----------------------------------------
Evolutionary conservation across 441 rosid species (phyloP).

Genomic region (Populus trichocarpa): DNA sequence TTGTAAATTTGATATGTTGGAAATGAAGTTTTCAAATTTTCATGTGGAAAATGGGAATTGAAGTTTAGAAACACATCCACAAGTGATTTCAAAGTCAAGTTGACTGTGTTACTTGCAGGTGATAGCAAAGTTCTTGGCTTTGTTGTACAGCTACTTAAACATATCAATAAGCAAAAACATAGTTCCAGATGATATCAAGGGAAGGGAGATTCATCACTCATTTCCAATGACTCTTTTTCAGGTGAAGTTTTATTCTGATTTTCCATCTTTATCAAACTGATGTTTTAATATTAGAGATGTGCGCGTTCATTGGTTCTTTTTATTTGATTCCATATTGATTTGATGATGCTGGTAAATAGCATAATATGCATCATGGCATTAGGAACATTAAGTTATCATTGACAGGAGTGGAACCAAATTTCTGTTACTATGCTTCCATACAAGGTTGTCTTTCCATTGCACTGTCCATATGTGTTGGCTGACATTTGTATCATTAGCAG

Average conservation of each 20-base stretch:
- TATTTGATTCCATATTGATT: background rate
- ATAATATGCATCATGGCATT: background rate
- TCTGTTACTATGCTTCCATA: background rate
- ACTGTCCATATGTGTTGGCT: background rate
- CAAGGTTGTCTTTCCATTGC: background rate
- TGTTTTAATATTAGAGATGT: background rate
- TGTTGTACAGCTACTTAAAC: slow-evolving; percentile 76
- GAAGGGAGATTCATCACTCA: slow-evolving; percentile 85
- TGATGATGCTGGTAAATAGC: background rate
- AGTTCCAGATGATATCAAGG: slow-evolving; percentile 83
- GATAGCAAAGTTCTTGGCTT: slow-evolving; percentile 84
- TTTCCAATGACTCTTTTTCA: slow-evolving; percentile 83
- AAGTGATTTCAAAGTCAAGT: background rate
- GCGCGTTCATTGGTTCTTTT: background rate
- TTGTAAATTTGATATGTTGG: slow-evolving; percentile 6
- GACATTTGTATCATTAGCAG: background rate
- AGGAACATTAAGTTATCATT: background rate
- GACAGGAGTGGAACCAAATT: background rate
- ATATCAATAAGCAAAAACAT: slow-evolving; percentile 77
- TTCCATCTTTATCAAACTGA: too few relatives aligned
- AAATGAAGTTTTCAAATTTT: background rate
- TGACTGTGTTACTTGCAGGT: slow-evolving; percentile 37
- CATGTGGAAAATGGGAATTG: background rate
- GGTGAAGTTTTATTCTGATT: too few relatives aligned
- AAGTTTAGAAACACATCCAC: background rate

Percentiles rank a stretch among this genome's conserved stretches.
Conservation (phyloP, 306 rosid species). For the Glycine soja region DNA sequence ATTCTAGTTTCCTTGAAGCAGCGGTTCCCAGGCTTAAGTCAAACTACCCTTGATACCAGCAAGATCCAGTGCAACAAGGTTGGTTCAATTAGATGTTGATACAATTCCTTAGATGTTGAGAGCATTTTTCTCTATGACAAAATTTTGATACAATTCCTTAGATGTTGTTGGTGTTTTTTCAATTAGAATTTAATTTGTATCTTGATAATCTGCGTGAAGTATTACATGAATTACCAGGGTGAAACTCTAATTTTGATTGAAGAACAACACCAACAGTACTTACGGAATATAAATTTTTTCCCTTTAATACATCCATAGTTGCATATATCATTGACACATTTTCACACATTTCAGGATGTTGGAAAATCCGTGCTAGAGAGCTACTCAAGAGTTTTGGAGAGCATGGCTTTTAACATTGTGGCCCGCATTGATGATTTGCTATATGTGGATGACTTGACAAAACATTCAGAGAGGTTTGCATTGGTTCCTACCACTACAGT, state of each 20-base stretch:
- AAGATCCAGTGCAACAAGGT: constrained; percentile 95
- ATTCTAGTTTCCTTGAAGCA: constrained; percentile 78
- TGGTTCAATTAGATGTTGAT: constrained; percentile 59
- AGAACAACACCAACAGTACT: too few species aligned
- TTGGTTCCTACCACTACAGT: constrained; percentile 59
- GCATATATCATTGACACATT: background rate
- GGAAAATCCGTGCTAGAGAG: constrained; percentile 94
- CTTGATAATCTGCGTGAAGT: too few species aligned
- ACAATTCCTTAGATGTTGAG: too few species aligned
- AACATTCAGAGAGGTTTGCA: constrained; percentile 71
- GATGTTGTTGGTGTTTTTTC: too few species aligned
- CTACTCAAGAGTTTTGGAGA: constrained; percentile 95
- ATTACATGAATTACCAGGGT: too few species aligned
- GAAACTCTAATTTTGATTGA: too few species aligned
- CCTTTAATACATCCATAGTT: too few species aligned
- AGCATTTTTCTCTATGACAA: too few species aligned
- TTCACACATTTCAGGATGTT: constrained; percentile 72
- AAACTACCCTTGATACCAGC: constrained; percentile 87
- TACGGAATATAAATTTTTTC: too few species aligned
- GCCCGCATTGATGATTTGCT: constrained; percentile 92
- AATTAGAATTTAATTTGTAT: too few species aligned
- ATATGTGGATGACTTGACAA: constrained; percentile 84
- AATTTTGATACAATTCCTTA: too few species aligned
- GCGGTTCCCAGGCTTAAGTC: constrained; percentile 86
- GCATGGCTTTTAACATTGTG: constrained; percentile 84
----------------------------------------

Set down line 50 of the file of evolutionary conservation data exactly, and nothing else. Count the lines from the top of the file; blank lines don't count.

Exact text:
- GCCCGCATTGATGATTTGCT: constrained; percentile 92